Middle Eastern Dance Styles

Styles of Middle Eastern Dance

There are many different styles of dances from the Middle and Near East. The following is some information about some of the styles performed by the Rising Phoenix Dancers:
Raqs Sharqi
Literally, "Dance of the East," an Arabic term for what we in the USA commonly call "belly dance." Also sometimes called "Oriental Dance" or "Danse Orientale" or spelled as "Raks Sharki".
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We do various sorts of fusion, including bits of Balkan and Greek folk dance, Romani and Domari dance, dance from India, Flamenco, Latin dance, Hip Hop, and more, according to how the music inspires us. Sometimes the result might be a lively Hollywood fantasy "Esmerelda" style, with big swirling skirts and tamborines. Or it might be a theatrical piece that tells a story, perhaps dramatic, or perhaps humorous.
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The word "Andalusian" refers to the historical crossover between Spain and Arabic North Africa during Ottoman times. Each of the affected countries has its own style of Andalusian dances, most of which reflect court dances performed by professional entertainers.
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The Ghawazee are dancers and musicians from upper Egypt. We've attempted to recreate their more "funky" style costume from the 70s-80s, with small changes to make it a bit less tedious to bead :-)
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This is a blessing ritual performed by the "Blue People" of Morocco.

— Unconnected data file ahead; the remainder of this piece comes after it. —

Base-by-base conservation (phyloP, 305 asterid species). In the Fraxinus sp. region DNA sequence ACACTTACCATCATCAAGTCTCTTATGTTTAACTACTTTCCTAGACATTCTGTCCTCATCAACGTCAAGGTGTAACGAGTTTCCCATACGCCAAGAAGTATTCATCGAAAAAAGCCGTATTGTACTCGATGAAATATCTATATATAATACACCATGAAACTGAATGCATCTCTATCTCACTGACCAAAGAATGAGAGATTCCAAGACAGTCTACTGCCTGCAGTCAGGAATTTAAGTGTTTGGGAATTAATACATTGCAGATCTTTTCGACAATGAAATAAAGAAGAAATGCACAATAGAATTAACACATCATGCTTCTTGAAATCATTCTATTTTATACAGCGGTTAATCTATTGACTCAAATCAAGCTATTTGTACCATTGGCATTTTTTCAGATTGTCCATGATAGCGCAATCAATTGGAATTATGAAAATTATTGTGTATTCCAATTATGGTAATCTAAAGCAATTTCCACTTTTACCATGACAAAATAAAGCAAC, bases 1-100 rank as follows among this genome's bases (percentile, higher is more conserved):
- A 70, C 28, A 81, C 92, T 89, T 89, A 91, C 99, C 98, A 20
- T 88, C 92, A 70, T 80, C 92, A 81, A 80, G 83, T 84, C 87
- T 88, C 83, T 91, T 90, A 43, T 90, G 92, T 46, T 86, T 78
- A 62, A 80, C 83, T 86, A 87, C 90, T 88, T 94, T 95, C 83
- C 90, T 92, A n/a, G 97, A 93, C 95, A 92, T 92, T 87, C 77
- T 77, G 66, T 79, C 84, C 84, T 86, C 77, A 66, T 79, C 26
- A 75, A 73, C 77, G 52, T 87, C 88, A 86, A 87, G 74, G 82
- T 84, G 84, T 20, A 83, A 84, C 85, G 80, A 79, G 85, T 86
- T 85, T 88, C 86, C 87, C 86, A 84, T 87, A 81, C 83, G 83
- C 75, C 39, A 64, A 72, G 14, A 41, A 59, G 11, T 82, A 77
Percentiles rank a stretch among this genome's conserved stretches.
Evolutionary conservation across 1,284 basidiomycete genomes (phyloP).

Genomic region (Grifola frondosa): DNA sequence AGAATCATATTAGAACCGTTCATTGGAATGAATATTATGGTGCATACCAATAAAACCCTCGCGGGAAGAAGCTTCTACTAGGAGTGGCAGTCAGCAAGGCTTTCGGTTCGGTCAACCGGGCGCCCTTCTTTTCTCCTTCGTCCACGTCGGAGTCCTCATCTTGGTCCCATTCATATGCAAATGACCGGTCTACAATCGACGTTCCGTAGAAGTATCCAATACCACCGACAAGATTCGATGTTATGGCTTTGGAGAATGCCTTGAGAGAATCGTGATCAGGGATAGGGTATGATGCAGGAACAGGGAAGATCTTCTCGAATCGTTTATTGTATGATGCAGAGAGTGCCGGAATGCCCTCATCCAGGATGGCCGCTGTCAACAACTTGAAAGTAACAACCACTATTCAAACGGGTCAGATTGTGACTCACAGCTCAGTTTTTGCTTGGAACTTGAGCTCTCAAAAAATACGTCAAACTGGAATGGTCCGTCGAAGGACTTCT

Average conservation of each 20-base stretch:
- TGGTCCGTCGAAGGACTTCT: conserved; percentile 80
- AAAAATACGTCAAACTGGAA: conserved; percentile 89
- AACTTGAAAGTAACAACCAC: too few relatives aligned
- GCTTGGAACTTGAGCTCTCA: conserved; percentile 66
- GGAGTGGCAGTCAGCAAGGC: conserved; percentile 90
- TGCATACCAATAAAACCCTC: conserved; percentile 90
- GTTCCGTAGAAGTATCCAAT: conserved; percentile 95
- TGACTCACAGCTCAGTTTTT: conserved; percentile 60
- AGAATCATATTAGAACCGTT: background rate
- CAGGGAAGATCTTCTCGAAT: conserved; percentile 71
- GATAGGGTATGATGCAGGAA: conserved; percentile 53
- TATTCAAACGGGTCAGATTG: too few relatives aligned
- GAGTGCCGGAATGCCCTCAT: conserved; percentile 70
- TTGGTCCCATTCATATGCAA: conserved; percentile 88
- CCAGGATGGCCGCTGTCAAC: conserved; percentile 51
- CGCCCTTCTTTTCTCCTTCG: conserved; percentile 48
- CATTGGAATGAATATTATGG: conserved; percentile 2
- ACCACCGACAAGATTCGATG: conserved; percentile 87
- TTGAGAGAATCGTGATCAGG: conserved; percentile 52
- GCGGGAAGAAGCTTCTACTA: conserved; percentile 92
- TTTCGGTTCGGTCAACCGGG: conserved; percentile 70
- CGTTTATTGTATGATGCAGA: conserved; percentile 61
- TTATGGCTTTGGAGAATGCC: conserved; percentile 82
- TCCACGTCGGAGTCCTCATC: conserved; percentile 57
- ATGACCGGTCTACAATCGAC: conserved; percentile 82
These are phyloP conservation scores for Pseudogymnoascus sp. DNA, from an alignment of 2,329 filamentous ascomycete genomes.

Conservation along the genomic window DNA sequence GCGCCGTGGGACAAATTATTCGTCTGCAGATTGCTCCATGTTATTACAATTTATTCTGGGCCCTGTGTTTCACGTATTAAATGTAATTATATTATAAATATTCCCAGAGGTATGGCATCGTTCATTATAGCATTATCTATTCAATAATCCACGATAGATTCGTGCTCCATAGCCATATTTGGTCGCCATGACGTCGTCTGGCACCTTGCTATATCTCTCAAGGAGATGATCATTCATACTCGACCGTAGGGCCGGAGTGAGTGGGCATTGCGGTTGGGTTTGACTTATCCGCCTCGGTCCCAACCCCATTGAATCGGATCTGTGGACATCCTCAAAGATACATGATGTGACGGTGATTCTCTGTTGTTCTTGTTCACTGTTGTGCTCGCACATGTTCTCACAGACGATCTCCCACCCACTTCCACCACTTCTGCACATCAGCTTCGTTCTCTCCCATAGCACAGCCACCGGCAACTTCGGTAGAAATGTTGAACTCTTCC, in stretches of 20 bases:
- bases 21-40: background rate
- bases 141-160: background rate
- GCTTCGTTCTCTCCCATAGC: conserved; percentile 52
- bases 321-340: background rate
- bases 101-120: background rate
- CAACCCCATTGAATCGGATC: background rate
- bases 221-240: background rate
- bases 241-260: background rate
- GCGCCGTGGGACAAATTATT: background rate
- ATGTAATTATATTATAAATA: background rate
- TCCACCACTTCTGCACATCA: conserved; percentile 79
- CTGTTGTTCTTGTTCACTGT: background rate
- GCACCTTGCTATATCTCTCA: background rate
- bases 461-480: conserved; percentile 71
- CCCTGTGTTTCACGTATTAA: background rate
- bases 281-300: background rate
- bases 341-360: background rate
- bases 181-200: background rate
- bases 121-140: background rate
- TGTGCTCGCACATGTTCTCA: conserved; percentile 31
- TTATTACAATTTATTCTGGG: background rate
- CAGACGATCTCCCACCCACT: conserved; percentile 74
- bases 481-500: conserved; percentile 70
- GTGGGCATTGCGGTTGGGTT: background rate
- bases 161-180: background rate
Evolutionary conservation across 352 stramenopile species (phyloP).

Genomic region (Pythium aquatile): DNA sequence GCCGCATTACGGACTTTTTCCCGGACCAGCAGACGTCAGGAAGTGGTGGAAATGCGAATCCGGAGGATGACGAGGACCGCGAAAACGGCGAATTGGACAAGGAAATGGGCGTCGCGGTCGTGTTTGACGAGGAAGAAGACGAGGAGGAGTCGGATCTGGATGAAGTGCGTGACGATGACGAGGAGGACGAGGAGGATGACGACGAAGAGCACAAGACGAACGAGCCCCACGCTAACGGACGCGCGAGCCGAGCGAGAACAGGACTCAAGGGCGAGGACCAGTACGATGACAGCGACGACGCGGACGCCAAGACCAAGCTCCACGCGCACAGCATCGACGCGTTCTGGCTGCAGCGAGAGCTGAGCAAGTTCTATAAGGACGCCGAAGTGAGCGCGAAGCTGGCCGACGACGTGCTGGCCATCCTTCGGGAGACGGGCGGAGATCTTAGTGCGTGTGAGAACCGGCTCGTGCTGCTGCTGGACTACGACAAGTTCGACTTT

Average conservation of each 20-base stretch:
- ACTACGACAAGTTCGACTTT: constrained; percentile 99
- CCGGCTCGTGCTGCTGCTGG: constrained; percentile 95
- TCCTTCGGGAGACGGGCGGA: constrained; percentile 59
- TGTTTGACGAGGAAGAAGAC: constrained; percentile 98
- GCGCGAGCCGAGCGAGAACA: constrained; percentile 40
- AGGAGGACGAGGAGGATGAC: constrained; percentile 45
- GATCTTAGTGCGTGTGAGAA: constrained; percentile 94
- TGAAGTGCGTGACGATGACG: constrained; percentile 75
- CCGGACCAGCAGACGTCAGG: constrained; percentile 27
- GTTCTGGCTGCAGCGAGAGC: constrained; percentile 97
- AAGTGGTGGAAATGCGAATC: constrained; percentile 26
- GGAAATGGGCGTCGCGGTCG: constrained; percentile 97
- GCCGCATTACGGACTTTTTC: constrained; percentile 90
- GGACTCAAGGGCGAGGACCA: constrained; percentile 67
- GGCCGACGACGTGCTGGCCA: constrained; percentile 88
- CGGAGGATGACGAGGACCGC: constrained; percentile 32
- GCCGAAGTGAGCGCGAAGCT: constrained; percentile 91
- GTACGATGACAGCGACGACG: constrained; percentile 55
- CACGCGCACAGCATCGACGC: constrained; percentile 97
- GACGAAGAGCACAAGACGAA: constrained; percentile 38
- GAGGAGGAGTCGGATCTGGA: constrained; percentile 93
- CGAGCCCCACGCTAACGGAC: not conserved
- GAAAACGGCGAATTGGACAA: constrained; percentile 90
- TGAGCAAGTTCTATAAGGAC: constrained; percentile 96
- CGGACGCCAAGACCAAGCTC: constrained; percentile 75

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At women's parties in Saudi Arabia and other countries of the Gulf region, the women dance to show off their beautiful long hair and their beautiful dresses called thobe nashal.
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This dance is in the style of the people of Upper Egypt, from the area of the Aswan Dam.
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Persia is the old name for the area now known as Iran. There are many different Persian dance styles, from classical to the contemporary, from folkloric to urban.
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This style is intended to represent ancient Egypt, based on images from tomb paintings and hieroglyphics. Because we have no videos of dances from that time, this style is necessarily interpretive.
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Raks Assaya
This is the "cane dance" associated with the Saidi part of Egypt. The men do a dance called tahtib, much like a martial art, with large sticks. The women dance with smaller sticks or canes, just for fun.
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The Schikhatt are the professional dancers of Morocco. Literally translated, the word means "wise women".
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Other places to look for information on different dance styles are Morocco's Casbah Dance Experience site, as well as Shira's site.

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